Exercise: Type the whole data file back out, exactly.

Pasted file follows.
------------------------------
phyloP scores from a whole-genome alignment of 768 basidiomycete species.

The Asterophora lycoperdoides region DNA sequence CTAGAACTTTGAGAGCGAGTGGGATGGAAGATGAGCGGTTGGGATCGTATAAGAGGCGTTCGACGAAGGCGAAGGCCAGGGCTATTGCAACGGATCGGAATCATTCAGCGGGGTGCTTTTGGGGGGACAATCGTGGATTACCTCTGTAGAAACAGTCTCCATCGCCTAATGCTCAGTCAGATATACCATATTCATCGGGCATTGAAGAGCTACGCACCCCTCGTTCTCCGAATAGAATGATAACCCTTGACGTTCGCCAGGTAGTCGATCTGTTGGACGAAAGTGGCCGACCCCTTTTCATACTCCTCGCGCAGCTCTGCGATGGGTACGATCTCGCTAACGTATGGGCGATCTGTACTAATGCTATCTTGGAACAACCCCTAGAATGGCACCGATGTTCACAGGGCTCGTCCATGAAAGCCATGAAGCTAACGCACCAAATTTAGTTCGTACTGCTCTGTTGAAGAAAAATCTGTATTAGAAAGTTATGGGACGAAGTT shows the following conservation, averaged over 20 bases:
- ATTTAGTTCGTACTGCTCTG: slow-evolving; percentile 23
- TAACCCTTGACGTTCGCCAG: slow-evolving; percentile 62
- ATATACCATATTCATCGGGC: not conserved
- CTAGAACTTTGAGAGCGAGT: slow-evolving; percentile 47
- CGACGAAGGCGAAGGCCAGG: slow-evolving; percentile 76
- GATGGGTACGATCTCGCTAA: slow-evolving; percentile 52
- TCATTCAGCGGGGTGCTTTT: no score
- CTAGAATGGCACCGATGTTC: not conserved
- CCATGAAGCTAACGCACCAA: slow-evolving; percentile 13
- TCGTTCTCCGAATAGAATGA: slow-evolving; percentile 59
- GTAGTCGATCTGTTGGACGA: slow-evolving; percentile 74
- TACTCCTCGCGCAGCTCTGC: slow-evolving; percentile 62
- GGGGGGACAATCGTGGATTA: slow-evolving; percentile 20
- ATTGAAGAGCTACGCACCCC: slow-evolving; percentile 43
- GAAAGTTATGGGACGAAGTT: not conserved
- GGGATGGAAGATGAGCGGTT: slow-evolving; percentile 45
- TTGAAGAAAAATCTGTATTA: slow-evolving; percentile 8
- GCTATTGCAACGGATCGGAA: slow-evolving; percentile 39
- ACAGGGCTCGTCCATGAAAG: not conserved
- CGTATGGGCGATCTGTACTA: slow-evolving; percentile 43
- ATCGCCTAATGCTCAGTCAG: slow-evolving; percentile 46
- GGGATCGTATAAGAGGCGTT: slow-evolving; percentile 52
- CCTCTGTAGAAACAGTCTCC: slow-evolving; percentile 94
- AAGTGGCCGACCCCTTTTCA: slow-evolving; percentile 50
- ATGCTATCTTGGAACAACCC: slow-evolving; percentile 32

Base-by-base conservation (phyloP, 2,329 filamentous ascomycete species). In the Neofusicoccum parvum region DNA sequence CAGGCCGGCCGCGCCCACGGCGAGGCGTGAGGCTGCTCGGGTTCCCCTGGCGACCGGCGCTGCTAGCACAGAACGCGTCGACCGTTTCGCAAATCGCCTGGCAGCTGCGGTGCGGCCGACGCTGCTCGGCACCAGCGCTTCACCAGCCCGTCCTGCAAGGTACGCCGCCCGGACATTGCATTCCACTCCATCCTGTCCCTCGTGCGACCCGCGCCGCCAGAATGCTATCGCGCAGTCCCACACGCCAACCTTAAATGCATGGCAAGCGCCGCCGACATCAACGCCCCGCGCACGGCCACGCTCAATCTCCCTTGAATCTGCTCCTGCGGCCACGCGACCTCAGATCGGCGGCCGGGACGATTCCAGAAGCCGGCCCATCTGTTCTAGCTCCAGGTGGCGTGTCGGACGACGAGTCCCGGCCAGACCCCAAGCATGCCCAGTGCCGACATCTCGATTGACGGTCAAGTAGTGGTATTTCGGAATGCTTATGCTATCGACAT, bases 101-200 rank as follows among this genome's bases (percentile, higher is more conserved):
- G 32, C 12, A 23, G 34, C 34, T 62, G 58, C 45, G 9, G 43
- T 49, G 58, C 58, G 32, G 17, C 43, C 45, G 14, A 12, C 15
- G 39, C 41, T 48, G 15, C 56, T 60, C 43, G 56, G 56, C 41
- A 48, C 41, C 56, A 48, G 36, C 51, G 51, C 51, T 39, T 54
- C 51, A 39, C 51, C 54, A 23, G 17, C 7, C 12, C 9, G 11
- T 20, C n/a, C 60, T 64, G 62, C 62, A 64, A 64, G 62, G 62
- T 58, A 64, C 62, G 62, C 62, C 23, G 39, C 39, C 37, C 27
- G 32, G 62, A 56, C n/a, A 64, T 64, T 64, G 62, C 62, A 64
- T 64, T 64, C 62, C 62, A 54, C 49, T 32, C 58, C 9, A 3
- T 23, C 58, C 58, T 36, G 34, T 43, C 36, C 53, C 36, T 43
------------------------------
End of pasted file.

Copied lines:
phyloP scores from a whole-genome alignment of 768 basidiomycete species.

The Asterophora lycoperdoides region DNA sequence CTAGAACTTTGAGAGCGAGTGGGATGGAAGATGAGCGGTTGGGATCGTATAAGAGGCGTTCGACGAAGGCGAAGGCCAGGGCTATTGCAACGGATCGGAATCATTCAGCGGGGTGCTTTTGGGGGGACAATCGTGGATTACCTCTGTAGAAACAGTCTCCATCGCCTAATGCTCAGTCAGATATACCATATTCATCGGGCATTGAAGAGCTACGCACCCCTCGTTCTCCGAATAGAATGATAACCCTTGACGTTCGCCAGGTAGTCGATCTGTTGGACGAAAGTGGCCGACCCCTTTTCATACTCCTCGCGCAGCTCTGCGATGGGTACGATCTCGCTAACGTATGGGCGATCTGTACTAATGCTATCTTGGAACAACCCCTAGAATGGCACCGATGTTCACAGGGCTCGTCCATGAAAGCCATGAAGCTAACGCACCAAATTTAGTTCGTACTGCTCTGTTGAAGAAAAATCTGTATTAGAAAGTTATGGGACGAAGTT shows the following conservation, averaged over 20 bases:
- ATTTAGTTCGTACTGCTCTG: slow-evolving; percentile 23
- TAACCCTTGACGTTCGCCAG: slow-evolving; percentile 62
- ATATACCATATTCATCGGGC: not conserved
- CTAGAACTTTGAGAGCGAGT: slow-evolving; percentile 47
- CGACGAAGGCGAAGGCCAGG: slow-evolving; percentile 76
- GATGGGTACGATCTCGCTAA: slow-evolving; percentile 52
- TCATTCAGCGGGGTGCTTTT: no score
- CTAGAATGGCACCGATGTTC: not conserved
- CCATGAAGCTAACGCACCAA: slow-evolving; percentile 13
- TCGTTCTCCGAATAGAATGA: slow-evolving; percentile 59
- GTAGTCGATCTGTTGGACGA: slow-evolving; percentile 74
- TACTCCTCGCGCAGCTCTGC: slow-evolving; percentile 62
- GGGGGGACAATCGTGGATTA: slow-evolving; percentile 20
- ATTGAAGAGCTACGCACCCC: slow-evolving; percentile 43
- GAAAGTTATGGGACGAAGTT: not conserved
- GGGATGGAAGATGAGCGGTT: slow-evolving; percentile 45
- TTGAAGAAAAATCTGTATTA: slow-evolving; percentile 8
- GCTATTGCAACGGATCGGAA: slow-evolving; percentile 39
- ACAGGGCTCGTCCATGAAAG: not conserved
- CGTATGGGCGATCTGTACTA: slow-evolving; percentile 43
- ATCGCCTAATGCTCAGTCAG: slow-evolving; percentile 46
- GGGATCGTATAAGAGGCGTT: slow-evolving; percentile 52
- CCTCTGTAGAAACAGTCTCC: slow-evolving; percentile 94
- AAGTGGCCGACCCCTTTTCA: slow-evolving; percentile 50
- ATGCTATCTTGGAACAACCC: slow-evolving; percentile 32

Base-by-base conservation (phyloP, 2,329 filamentous ascomycete species). In the Neofusicoccum parvum region DNA sequence CAGGCCGGCCGCGCCCACGGCGAGGCGTGAGGCTGCTCGGGTTCCCCTGGCGACCGGCGCTGCTAGCACAGAACGCGTCGACCGTTTCGCAAATCGCCTGGCAGCTGCGGTGCGGCCGACGCTGCTCGGCACCAGCGCTTCACCAGCCCGTCCTGCAAGGTACGCCGCCCGGACATTGCATTCCACTCCATCCTGTCCCTCGTGCGACCCGCGCCGCCAGAATGCTATCGCGCAGTCCCACACGCCAACCTTAAATGCATGGCAAGCGCCGCCGACATCAACGCCCCGCGCACGGCCACGCTCAATCTCCCTTGAATCTGCTCCTGCGGCCACGCGACCTCAGATCGGCGGCCGGGACGATTCCAGAAGCCGGCCCATCTGTTCTAGCTCCAGGTGGCGTGTCGGACGACGAGTCCCGGCCAGACCCCAAGCATGCCCAGTGCCGACATCTCGATTGACGGTCAAGTAGTGGTATTTCGGAATGCTTATGCTATCGACAT, bases 101-200 rank as follows among this genome's bases (percentile, higher is more conserved):
- G 32, C 12, A 23, G 34, C 34, T 62, G 58, C 45, G 9, G 43
- T 49, G 58, C 58, G 32, G 17, C 43, C 45, G 14, A 12, C 15
- G 39, C 41, T 48, G 15, C 56, T 60, C 43, G 56, G 56, C 41
- A 48, C 41, C 56, A 48, G 36, C 51, G 51, C 51, T 39, T 54
- C 51, A 39, C 51, C 54, A 23, G 17, C 7, C 12, C 9, G 11
- T 20, C n/a, C 60, T 64, G 62, C 62, A 64, A 64, G 62, G 62
- T 58, A 64, C 62, G 62, C 62, C 23, G 39, C 39, C 37, C 27
- G 32, G 62, A 56, C n/a, A 64, T 64, T 64, G 62, C 62, A 64
- T 64, T 64, C 62, C 62, A 54, C 49, T 32, C 58, C 9, A 3
- T 23, C 58, C 58, T 36, G 34, T 43, C 36, C 53, C 36, T 43